Monday, October 25, 2010

Open church door survey

In my life I have belonged to 3 churches. And each of these churches has, in its own way, provided sanctuary for me in times when I needed to feel safe or to re-center myself on a spiritual level. There was a time when having an open sanctuary literally saved my life.

The doors of the first two churches were always open when I needed them. I could just walk right in. The last church was always locked, but since I had a key because of other work I did there, I was able to use the sanctuary whenever I had the need. Until they took my keys away.

Having no quiet sacred space currently in my life continues to be a huge void I need to fill.

I have now become very interested in how physically welcoming churches actually are. When I went to the cemetery last month there was a church there, doors wide open with a sign outside saying “all are welcome”. I sat in that church before and after visiting the grave site and I am very thankful that it was there. I recently visited NYC with my daughter and every church we passed had its doors open.

My former church as just completed a new mission statement where one of its eight missions is a welcoming facility, although the text only talks about freshly painted rooms and new computers in the education building. The building is always locked, although the Elders have a security code to get in. When the secretary is there you can hit a call button to be let in but it is at a tiny side entrance a visitor would not know about. And in their newsletter is this.

Does not feel very welcoming to me.

So I am asking my limited (and mostly atheist) readership if their places of worship are available to anyone wishing to use their sanctuary. Are there only certain times, security access, or other impediments to welcoming a stranger? Even if you don’t have a church now, any info on your childhood or neighborhood church would be welcome. If you have a story about how the availability of an open sanctuary helped you, I would love to hear that too. And for all those readers who never comment, feel free to answer anonymously. I am just trying to get a sense of it.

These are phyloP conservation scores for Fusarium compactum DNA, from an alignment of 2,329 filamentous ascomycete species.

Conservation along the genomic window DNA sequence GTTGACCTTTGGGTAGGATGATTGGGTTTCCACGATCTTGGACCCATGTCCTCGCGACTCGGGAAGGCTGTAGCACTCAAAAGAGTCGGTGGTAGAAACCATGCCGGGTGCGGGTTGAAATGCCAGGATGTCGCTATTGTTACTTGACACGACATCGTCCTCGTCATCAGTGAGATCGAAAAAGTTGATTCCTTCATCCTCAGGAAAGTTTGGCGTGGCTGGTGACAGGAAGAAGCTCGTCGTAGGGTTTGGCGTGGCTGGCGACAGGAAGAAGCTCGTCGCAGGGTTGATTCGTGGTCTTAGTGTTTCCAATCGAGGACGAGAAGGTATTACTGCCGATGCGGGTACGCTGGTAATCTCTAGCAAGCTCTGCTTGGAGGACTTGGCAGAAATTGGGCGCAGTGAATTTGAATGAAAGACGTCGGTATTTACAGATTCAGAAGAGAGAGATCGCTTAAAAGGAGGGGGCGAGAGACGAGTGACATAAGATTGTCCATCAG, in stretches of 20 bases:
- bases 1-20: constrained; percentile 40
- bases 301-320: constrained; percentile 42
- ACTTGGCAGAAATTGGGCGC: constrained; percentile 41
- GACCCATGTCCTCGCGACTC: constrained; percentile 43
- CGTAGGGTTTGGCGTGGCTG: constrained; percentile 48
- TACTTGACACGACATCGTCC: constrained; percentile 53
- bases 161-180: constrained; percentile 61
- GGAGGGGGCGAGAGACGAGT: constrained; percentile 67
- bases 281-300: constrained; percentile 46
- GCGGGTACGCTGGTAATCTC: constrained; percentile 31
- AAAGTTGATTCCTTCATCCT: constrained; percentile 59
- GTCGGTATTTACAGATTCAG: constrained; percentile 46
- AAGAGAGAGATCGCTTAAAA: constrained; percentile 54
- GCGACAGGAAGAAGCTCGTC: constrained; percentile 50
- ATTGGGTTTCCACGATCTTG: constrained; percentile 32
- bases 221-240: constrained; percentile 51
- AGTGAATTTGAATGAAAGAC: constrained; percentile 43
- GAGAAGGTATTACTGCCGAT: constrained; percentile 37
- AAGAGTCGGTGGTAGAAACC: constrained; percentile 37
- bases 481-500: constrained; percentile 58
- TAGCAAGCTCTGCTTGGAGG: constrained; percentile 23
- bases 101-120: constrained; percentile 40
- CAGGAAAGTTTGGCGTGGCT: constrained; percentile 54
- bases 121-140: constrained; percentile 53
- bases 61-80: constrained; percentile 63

1. Even if the doors are open, no churches near me welcome LBGT people.

  2. I don't know if my church doors are open other than Sundays. I will find out and get back to you.

  3. Sadly, the church I attend has a push button combination lock on the side door--so if you are a member it's possible to go in any time. I'd like doors open. There was a time when I had run away and needed a place to stay and somehow found an open church.

    I'd give the combination to anyone. And Anonymous, if you entered my church many would welcome you. I would want to have lunch and hope we would be friends. If I knew just one LBGT person, it would help...

  4. I remember my childhood church always being open and until right now I thought that was the way all churches operated. I find that to be really, really sad for the people who veiw their church as more of a home - being locked out seems very wrong to me.

  5. Like our former church, my current church sanctuary is accessed from a larger building. It is accessible from 9 - 5 daily yet I don't think anyone but members would realize that.

    After my husband died I used the sanctuary (of a previous church) often for private prayer and found solace there.

  6. I had to call dad on this - the minister of his church unlocks the doors in the morning and the night janitor locks them when he leaves at night. They used to leave it unlocked all the time but had problems with homeless people taking up residence.

    There is some kind of irony in that.

  7. Not being raised in the church going tradition, I can only tell you that the two churches near my house growing up were both open all day long. But, this was back in the 60's and 70's. Today, I don't know. There is a Metropolitan Community Church a few blocks from my house but I doubt that it is left unlocked all of the time. Too much crime in the city. But, they do have lovely rainbow flags flying out front when the congregation meets!

  8. I have often entered a church sanctuary in order to pray and reflect in solitude. I have never had to knock or ask permission.

    It is God's House after all.

    Isn't it?